Thursday, January 29, 2015

DARA, National Theatre

Following on from David Hare's BEHIND THE BEAUTIFUL FOREVERS in the Olivier auditorium, we now have another play set in India at the National Theatre only this time in the Lyttelton.  Another difference is that while FOREVERS is set in present-day Mumbai, DARA is set in the 17th Century, but telling a true story that haunts India to this day.

Tanya Ronder has adapted the Indian writer Shahid Nadeem's 2010 play which tells the true story of two Moghul princes who fought each other to claim the Peacock Throne but whose personal enmity also was built on their different Islamic beliefs.

Emperor Shah Jahan is remembered as the man who built the Taj Mahal to the memory of his beloved wife Mumtaz but 25 years later his ailing health was the trigger for his sons to start battling to be his successor.  His eldest son Dara and his third son Aurangzeb emerged as the strongest contenders and battles raged for the next two years.  After a heavy defeat Dara was betrayed by an ally and was paraded through Delhi by a victorious Aurangzeb.

However it was more than sibling hatred that drove Aurangzeb to defeat his brother.  For Dara was a Sufti Muslim, seeking an inner truth in the religion and open to exploring the comparative ideas of other beliefs as well as writing poetry and meditations which are still in print today.  Aurangzeb however was a fervent Islamic fundamentalist.  Dara was put on trial for apostasy, found guilty and was summarily executed leaving Aurangzeb free to impose his hardline Islamic views on the country.  Well, Constant Reader, I am guessing you can see why this play is being staged now?

I had wondered whether I would be engaged by the play but I was surprised by how much I enjoyed it.  I will admit that a lot of my enjoyment came from Nadia Fall's handsome production: Katrina Lindsay's evocative marble palace of arches, steps and sliding metal screens conjured up that far-off world of power and opulence while the always excellent Neil Austin's lighting created striking images reminiscent of panoramic 19th Century paintings of mysterious Asian scenes.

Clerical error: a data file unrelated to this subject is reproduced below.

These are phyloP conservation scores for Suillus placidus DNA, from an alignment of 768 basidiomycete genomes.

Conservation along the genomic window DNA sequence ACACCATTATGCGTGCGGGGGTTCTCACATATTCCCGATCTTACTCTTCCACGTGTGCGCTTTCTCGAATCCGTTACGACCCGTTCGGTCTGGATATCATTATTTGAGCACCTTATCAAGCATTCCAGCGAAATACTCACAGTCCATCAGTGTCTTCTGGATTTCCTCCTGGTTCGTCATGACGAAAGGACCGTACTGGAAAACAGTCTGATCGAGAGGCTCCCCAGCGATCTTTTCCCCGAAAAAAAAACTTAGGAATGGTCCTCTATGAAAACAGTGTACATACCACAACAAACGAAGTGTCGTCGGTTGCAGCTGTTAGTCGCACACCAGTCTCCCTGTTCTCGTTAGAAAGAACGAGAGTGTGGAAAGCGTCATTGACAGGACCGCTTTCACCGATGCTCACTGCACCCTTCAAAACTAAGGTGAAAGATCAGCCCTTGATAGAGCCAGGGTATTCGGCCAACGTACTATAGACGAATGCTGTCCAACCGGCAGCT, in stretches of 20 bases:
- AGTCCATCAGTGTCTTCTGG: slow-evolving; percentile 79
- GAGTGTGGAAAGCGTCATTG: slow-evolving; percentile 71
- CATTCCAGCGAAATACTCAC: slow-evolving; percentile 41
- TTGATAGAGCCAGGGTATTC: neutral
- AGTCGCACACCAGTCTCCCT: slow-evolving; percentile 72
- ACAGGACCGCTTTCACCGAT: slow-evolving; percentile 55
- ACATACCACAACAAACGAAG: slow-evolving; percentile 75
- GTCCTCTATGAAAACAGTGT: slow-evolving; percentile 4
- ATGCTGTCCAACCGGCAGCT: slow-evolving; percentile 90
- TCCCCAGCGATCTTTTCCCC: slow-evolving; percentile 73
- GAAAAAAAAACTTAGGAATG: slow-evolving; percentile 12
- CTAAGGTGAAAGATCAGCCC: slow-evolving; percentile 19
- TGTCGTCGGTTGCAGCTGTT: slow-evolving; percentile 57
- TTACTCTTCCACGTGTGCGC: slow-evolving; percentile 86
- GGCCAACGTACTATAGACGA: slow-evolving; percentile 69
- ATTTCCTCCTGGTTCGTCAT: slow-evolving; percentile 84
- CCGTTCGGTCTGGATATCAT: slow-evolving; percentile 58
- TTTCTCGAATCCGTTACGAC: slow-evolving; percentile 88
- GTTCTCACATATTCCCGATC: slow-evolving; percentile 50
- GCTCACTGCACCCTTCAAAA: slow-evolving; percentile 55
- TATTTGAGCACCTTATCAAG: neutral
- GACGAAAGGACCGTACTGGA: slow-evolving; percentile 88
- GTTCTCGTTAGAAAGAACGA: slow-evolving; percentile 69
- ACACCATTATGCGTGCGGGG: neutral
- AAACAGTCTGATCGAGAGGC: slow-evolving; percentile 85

There is also much to admire in Niraj Chag's score as played by 3 onstage musicians who provide a constantly involving soundscape to the action.

However despite the internecine plotting of Shah Jahan's fractious family - which also involves his sensible and loving daughter Jahanara who sides with Dara and the vindictive daughter Roshanara who allays herself to Aurangzeb - sadly I never really felt emotionally engaged by any of the characters.  They all go through the whole gamut of emotions and the religious arguments are well presented but none of the characters feel like they are being mined for depth, it all remains on the surface.

Sargon Yelda as Aurangzeb is suitably infuriatingly pious and Zubin Varla's righteous Dara are certainly well-played but again I felt that the writer didn't wish to explore them too deeply, it usually boils down to Aurangzeb glowering while Dara suffers nobly.

The structure of the play is also slightly off-kilter mainly because the long and exhaustive trial scene where Dara defends himself against the charge of apostasy comes at the end of Act One when one feels it would have been a better fit in Act Two.  At times during this lengthy scene I was reminded of the similar ones from SAINT JOAN and A MAN FOR ALL SEASONS - I wonder if that was the intention?

There were other good performances - Anjana Vasan as Hira Bai the Hindu dancing girl loved by Aurangzeb, Vincent Ebrahim as Shah Jahan, Anneika Rose as the spiteful sister Roshanara, Emilio Doorgasingh as the exasperated judge of Dara's trial, Prasanna Puwanarajah as the Prosecutor and Chook Sibtain as Itbar the court eunuch who hides a savage anger.

I enjoyed the production and it plays at the Lyttelton Theatre until 4th April.

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